Already the suburban dream has been smashed. The desire to have a child? Gone. The boxed-in togetherness of the trio drives both off the wall, the child being the only one who, despite screams, is looking to learn. Benatar’s prescription is swallowed with a vengeance, as relative moments of happiness are dissolved into hellish suffering. Like many other psychological thrillers, “Vivarium” begins with a light touch, moments of humor, dissipating in the second half, just as weird as the opening but loaded with misery.

This is a low-key sci-fi adventure with almost bloodless smidgens of horror which, with the crackerjack acting especially of Imogene Poots with Jesse Eisenberg in almost a supporting role is entertaining and enlightening. A fine performance from child actor Senan Jennins, who looks and acts something like CBS’s Young Sheldon, delivering the goods. Think before you marry or before you trust that a long-term relationship is heaven on earth. Think before you have children. Think before you believe suburban life is a cure-all or protective cocoon for life’s misfortunes. The universe is indifferent to you and so is your real estate agent.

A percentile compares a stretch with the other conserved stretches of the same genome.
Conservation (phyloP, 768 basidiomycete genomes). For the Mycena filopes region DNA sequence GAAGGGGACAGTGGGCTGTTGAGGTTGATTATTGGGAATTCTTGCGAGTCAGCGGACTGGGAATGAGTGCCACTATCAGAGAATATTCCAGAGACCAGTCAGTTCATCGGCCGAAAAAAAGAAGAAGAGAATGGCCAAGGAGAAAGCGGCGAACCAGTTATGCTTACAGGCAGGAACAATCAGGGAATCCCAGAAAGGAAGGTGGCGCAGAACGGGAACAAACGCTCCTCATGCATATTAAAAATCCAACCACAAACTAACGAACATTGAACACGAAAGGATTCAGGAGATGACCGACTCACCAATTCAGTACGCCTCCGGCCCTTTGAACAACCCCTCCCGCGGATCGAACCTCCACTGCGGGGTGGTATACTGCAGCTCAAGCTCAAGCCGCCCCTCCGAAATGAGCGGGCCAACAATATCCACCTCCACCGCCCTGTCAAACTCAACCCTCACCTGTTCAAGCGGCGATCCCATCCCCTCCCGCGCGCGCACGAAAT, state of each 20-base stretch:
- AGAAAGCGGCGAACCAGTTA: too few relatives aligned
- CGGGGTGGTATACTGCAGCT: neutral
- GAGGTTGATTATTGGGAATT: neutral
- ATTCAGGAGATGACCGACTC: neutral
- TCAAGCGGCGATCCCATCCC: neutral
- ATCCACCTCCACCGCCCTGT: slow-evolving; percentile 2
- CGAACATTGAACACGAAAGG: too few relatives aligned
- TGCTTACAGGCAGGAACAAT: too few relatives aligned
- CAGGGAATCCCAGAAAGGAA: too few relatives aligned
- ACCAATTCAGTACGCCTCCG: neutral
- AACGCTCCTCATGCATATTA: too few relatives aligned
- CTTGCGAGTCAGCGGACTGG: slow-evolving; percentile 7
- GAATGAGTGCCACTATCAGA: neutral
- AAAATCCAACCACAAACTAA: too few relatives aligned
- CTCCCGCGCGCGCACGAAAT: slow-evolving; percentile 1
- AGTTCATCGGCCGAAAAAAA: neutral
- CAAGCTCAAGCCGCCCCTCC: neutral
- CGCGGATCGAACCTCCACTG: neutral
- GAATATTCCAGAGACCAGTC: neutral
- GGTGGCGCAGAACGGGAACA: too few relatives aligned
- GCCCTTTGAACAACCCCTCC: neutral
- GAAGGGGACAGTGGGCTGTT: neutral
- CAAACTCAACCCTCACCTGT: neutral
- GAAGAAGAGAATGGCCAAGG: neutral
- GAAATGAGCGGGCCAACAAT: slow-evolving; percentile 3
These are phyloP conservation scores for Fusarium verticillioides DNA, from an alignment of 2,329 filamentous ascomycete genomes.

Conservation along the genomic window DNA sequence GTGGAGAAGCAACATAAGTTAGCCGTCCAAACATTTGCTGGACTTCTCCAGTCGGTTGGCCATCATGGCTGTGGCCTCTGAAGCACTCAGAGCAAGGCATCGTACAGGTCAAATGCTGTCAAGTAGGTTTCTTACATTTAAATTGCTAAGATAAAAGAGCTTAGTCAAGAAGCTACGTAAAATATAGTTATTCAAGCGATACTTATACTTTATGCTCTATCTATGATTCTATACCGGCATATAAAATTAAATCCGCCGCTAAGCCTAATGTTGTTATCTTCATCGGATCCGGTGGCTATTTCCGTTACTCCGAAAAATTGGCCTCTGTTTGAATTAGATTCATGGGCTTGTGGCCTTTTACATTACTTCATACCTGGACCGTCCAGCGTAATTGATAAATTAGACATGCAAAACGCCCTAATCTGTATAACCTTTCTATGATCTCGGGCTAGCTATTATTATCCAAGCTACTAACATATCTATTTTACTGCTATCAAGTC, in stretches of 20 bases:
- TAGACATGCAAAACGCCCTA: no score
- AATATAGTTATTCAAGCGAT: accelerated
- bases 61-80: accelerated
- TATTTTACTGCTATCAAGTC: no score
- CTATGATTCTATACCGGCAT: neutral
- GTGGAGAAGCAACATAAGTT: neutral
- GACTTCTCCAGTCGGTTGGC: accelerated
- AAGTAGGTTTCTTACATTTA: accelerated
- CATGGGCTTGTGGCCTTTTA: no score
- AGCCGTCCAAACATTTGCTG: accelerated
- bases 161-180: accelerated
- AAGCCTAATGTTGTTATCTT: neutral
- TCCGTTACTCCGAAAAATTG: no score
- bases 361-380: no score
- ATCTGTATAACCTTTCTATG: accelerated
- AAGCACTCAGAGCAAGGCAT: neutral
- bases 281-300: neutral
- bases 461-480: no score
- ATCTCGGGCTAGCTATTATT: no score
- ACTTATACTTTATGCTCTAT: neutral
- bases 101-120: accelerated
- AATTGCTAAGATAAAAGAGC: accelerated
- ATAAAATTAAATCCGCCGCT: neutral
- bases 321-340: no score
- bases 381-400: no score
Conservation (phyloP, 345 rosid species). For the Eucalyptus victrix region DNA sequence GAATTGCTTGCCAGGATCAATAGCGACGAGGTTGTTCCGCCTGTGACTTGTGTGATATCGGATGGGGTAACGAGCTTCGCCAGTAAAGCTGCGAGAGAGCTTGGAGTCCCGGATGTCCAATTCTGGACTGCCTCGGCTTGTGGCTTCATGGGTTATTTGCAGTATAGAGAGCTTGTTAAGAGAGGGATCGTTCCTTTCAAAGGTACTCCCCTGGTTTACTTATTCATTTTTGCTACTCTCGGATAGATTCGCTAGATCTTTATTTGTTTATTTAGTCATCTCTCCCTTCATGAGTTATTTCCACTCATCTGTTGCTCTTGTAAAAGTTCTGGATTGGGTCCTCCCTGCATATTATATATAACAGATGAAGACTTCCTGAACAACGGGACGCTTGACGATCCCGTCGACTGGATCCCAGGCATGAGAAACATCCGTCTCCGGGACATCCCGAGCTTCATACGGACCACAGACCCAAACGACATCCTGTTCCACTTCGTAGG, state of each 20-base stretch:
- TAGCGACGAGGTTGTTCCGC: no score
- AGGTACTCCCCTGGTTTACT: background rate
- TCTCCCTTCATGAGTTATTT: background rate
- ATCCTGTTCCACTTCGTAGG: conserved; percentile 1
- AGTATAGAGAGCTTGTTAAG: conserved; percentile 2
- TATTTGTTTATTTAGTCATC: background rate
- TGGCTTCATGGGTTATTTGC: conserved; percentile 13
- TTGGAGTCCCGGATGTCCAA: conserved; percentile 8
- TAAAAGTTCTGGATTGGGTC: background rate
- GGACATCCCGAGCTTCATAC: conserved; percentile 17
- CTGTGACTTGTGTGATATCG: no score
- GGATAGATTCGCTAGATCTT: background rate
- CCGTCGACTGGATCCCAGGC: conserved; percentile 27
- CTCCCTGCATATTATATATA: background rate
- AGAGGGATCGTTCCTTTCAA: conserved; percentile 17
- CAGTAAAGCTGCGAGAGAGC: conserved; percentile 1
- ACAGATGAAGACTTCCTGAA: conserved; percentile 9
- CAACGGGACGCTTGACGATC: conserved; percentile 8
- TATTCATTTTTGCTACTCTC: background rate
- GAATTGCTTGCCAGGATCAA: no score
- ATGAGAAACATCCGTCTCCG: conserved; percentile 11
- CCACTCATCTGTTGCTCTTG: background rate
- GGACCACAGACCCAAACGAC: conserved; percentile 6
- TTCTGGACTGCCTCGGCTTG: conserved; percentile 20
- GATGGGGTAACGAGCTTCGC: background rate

98 minutes. © 2020 by Harvey Karten, Member, New York Film Critics Online

Story – B+
Acting – B+
Technical – B
Overall – B+

THE GROUND BENEATH MY FEET – movie review

THE GROUND BENEATH MY FEET (Der boden unter den fuessen)
Strand Releasing
Reviewed for Shockya.com & BigAppleReviews.net linked from Rotten Tomatoes by: Harvey Karten
Director: Marie Kreutzer
Screenwriter: Marie Kreutzer
Cast: Valerie Pachner, Pia Hierzegger, Mavie Hoerbiger, Michelle Barthel, Marc Benjamin, Alex Sichrovsky
Screened at: Critics’ link, NYC, 6/26/19
Opens: July 26, 2019 at New York’s IFC

Though much is made of a woman diagnosed with paranoid schizophrenia, Austrian-born writer- director Marie Kreutzer—whose debut feature “The Fatherless” deals as does her current film with the effect on a family of the appearance of their sister—covers considerable ground. “The Ground Beneath My Feet” can be looked upon as an anti-capitalist reach, centered on the relationship of a yuppie business consultant with her lunatic half-sister. Most of all it should compel you to consider people who are always dressed to kill, walking about as an iconic image of success, looking you right in the eye with their perfect complexions and well-trained bodies, with remarkable poise, restrained emotion, and perfect grooming, as likely as not to be harboring barely repressed memories and a conflicted wish to rid themselves of some of the responsibilities dragging them down.